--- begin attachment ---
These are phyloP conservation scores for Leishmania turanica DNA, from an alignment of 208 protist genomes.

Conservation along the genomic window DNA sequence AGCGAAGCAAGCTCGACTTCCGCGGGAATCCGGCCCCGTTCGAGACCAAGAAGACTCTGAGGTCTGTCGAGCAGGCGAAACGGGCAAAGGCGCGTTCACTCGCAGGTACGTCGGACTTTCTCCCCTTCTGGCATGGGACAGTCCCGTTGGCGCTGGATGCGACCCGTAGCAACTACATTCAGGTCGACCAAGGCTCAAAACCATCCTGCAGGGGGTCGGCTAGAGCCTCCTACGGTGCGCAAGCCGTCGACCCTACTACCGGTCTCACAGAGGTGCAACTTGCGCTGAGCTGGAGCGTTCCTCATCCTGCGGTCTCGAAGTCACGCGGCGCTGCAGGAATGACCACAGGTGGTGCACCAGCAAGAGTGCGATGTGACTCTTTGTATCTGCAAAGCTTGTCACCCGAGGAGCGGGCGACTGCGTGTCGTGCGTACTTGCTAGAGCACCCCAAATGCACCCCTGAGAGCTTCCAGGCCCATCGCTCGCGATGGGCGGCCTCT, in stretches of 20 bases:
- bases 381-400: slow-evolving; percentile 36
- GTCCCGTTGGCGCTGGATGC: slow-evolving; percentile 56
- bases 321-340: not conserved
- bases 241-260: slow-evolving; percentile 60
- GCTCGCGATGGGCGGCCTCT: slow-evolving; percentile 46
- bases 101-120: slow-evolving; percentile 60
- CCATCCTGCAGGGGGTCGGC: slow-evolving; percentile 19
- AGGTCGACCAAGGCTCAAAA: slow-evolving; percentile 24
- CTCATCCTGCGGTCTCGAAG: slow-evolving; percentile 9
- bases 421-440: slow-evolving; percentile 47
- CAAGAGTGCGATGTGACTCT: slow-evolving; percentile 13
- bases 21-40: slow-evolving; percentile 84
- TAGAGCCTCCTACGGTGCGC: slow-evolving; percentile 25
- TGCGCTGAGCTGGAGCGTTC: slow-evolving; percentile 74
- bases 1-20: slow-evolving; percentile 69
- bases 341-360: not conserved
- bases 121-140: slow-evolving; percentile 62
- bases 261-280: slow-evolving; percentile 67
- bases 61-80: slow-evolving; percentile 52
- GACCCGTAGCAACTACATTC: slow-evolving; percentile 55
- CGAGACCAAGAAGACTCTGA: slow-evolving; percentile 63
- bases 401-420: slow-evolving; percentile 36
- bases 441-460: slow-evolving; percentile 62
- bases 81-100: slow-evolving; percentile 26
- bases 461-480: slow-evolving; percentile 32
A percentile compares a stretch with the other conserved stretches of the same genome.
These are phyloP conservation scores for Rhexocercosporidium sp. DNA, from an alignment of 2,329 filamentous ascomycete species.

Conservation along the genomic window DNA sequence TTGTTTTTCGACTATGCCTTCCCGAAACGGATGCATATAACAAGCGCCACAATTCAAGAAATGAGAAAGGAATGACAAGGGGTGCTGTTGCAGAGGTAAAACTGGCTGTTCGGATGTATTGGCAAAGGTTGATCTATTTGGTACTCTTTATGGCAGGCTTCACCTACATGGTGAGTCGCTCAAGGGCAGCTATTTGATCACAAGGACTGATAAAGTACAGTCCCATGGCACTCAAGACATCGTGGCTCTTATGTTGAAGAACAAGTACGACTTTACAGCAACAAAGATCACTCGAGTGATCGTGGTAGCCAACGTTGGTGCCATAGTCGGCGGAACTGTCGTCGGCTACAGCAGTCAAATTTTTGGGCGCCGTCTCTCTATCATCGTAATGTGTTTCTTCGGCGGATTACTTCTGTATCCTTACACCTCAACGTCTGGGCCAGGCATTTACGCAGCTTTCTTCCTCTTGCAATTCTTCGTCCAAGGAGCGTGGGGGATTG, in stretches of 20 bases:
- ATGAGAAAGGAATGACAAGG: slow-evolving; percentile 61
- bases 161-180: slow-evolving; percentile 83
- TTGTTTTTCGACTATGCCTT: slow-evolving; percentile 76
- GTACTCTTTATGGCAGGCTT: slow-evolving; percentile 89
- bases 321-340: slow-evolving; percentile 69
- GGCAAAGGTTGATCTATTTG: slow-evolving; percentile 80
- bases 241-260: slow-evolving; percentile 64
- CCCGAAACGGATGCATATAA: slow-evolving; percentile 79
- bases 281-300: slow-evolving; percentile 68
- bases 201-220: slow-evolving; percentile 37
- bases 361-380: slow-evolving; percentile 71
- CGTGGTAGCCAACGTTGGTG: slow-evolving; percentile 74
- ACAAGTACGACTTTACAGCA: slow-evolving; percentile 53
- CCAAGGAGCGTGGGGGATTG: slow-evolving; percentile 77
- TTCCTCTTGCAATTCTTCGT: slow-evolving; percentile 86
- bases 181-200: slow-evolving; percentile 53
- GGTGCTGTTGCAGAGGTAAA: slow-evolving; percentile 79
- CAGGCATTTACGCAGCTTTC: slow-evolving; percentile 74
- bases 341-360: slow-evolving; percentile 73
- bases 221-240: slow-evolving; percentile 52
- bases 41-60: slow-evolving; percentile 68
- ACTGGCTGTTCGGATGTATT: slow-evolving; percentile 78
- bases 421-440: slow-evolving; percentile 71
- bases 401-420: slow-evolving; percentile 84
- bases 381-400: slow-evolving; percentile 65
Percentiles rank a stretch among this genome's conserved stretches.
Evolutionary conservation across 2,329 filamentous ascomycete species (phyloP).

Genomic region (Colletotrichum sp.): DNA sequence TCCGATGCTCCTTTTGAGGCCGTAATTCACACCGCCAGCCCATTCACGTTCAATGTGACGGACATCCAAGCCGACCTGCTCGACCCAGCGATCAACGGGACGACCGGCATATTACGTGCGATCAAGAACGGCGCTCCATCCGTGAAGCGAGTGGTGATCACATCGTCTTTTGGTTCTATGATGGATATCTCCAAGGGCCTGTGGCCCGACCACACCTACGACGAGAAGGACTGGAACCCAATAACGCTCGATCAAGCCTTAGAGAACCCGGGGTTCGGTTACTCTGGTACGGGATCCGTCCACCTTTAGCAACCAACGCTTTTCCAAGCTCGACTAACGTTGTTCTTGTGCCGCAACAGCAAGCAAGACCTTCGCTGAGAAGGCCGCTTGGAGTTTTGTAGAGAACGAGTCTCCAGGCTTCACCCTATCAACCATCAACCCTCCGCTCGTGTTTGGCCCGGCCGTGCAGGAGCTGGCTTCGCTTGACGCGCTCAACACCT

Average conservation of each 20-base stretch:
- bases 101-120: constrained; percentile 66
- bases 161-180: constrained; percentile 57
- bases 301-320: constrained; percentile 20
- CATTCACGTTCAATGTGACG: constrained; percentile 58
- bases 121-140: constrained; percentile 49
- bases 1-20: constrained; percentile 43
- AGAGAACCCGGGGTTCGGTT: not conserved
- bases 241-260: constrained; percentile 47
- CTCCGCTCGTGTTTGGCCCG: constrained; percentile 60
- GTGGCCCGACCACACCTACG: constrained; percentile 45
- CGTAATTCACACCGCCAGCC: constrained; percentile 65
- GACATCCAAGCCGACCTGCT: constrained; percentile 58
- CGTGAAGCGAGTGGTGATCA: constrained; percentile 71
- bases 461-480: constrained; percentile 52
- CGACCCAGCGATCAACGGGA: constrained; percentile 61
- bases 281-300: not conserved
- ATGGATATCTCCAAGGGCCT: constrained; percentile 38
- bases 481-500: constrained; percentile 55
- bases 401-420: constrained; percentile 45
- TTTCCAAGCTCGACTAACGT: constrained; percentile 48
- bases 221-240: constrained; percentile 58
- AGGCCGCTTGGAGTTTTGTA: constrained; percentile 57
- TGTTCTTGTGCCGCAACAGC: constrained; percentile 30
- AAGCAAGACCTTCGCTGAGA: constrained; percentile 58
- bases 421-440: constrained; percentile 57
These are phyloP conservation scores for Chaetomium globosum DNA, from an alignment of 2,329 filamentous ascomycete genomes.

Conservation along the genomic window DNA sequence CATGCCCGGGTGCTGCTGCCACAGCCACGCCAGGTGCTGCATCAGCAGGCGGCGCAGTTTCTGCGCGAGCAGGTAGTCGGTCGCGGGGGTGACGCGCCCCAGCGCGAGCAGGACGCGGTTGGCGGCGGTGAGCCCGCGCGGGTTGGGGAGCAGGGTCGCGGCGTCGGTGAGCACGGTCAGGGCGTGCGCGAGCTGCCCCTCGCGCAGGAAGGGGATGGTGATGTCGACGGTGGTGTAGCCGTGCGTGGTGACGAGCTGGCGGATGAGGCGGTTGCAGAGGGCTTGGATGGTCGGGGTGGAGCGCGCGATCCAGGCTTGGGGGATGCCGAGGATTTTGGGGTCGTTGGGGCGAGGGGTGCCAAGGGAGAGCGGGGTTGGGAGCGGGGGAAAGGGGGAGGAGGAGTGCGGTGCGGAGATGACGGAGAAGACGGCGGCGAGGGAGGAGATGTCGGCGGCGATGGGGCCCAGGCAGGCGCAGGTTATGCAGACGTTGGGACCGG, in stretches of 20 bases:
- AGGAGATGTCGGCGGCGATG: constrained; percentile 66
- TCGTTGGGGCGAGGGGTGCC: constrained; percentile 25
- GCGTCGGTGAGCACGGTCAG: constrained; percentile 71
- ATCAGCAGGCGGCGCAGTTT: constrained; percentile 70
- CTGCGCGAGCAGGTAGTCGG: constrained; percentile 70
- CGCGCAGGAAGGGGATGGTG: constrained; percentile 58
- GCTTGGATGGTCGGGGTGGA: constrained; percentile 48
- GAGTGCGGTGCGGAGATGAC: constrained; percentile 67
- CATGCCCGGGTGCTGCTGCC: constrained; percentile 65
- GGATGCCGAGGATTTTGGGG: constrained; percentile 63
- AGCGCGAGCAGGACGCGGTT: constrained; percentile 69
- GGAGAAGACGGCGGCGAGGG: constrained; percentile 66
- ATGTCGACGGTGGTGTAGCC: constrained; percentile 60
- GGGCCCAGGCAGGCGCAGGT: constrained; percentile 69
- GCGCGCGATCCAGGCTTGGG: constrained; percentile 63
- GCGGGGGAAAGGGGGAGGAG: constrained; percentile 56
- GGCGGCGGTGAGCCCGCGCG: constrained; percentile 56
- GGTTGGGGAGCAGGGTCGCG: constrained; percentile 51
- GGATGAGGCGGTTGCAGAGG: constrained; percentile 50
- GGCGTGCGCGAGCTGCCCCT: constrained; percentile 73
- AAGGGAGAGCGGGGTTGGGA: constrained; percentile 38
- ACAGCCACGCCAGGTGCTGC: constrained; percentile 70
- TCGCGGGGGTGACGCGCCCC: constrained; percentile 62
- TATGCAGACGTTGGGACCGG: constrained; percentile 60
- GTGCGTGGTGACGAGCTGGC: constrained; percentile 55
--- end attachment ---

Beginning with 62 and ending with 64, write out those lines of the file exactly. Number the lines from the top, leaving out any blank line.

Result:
- bases 301-320: constrained; percentile 20
- CATTCACGTTCAATGTGACG: constrained; percentile 58
- bases 121-140: constrained; percentile 49